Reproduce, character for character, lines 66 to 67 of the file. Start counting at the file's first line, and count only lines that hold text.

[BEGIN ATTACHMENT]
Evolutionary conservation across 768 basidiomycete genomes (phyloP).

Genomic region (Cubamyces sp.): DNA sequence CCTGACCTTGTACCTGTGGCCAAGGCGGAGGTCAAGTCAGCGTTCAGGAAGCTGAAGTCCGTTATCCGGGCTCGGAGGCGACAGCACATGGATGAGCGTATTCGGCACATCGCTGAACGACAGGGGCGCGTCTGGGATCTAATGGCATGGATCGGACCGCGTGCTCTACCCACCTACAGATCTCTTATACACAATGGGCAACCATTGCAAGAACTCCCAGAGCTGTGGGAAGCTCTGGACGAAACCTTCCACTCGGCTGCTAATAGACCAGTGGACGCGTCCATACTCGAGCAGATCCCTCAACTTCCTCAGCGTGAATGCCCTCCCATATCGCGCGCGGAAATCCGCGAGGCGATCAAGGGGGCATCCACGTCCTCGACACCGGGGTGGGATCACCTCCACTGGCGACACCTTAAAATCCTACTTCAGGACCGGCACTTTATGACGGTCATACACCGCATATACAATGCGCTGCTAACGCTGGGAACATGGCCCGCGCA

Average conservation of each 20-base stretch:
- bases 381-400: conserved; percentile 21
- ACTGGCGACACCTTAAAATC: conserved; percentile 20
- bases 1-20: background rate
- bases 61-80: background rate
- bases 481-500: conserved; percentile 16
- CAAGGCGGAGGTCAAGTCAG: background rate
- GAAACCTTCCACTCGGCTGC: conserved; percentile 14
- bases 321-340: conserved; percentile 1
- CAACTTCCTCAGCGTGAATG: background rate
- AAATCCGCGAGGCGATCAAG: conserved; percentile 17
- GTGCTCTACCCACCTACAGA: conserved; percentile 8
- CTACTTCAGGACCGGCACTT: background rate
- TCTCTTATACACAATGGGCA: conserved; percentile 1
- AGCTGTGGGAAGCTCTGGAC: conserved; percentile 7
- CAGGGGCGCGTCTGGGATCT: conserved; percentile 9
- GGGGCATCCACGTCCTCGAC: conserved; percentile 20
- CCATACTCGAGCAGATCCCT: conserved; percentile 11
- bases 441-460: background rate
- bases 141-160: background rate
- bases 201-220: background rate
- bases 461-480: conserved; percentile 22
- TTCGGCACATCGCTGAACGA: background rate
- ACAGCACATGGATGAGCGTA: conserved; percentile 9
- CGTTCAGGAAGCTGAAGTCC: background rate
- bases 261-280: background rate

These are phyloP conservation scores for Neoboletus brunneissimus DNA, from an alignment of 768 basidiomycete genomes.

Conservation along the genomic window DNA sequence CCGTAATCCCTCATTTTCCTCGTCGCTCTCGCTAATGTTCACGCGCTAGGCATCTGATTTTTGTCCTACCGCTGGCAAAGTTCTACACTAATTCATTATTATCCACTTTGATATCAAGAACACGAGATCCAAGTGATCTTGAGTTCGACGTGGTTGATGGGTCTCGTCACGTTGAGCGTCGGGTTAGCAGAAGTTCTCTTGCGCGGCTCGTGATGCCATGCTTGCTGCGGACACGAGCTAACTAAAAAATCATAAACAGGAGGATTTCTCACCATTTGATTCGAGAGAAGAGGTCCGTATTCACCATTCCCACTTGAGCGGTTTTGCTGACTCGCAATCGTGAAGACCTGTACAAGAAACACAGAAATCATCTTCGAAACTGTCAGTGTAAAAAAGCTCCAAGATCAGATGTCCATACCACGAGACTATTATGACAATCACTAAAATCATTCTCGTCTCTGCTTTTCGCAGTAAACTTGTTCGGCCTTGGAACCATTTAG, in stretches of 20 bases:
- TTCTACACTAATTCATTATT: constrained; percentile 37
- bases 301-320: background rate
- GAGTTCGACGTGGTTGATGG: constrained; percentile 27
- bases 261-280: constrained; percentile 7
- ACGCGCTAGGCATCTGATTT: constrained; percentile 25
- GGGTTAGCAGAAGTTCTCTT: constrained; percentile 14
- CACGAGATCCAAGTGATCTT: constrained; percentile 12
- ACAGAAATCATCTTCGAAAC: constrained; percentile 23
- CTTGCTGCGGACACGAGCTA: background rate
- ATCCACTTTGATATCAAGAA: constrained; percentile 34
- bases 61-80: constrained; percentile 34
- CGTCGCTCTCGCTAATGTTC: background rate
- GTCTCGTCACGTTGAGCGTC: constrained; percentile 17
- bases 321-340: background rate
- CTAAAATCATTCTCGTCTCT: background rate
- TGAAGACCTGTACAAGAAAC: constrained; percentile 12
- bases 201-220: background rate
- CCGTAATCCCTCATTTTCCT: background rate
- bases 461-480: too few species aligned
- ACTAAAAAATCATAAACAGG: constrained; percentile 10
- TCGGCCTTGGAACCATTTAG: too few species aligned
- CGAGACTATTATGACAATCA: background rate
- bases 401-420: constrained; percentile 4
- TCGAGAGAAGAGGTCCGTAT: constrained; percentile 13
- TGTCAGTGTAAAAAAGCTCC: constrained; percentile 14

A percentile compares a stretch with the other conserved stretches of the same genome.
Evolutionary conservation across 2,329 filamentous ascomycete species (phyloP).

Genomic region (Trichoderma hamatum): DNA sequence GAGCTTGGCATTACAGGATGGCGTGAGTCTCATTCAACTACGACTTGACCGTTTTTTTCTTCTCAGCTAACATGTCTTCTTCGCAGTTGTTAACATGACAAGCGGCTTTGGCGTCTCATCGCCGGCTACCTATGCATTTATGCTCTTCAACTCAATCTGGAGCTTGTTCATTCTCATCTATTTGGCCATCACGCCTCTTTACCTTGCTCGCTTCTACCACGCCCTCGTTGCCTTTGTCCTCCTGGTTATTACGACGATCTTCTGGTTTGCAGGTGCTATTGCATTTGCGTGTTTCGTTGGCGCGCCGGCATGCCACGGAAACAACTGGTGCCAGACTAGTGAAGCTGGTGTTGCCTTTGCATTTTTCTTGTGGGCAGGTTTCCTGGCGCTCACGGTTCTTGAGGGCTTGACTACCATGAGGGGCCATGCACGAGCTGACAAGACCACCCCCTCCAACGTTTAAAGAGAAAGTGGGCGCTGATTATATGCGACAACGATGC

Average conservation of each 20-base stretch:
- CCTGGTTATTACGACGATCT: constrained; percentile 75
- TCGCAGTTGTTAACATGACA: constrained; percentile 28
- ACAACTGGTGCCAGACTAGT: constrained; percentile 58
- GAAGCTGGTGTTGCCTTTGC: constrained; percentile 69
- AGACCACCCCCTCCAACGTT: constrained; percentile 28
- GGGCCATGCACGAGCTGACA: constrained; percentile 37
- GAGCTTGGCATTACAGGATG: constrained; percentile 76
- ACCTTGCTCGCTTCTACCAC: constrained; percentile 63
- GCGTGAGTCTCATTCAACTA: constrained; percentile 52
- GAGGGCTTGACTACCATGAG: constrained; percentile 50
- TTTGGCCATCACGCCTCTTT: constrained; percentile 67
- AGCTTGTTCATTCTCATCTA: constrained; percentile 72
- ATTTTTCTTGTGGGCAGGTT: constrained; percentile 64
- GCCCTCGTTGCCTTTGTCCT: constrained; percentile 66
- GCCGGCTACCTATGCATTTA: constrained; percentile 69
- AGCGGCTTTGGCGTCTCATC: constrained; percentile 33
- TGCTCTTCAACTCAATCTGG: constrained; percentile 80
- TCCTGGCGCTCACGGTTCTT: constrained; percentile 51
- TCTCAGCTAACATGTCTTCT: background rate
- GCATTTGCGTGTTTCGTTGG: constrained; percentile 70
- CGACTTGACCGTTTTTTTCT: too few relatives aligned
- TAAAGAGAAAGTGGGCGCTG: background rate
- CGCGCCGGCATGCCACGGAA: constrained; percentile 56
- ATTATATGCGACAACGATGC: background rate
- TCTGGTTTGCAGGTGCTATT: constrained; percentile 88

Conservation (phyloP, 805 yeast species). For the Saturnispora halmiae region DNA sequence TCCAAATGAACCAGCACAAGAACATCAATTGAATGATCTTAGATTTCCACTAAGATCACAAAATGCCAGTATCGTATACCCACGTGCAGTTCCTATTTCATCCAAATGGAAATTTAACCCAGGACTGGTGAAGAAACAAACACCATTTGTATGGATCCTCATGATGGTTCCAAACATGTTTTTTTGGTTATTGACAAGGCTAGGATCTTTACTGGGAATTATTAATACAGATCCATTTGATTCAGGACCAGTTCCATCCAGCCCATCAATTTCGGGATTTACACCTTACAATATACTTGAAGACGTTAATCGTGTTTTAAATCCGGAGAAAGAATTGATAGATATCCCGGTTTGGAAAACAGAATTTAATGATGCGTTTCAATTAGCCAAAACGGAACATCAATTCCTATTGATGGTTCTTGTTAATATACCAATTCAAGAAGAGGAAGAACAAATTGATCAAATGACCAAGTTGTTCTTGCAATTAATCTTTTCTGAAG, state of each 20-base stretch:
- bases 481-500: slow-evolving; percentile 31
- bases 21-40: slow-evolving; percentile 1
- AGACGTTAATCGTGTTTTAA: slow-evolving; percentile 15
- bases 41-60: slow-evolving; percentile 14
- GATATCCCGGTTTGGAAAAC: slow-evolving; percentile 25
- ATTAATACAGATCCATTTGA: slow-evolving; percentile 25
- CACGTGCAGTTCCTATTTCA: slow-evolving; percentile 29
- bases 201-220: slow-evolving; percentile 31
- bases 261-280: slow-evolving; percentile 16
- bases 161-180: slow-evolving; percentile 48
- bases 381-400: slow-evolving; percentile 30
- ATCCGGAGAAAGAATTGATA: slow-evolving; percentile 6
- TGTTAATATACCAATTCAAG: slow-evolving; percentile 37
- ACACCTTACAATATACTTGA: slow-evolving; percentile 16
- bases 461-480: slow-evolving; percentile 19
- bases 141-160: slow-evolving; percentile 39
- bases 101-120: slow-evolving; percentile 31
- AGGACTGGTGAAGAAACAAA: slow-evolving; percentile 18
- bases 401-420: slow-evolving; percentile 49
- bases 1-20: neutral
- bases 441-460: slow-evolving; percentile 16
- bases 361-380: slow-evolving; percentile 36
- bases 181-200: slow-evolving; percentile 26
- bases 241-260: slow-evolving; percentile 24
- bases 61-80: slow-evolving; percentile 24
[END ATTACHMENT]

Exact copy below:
- GAGCTTGGCATTACAGGATG: constrained; percentile 76
- ACCTTGCTCGCTTCTACCAC: constrained; percentile 63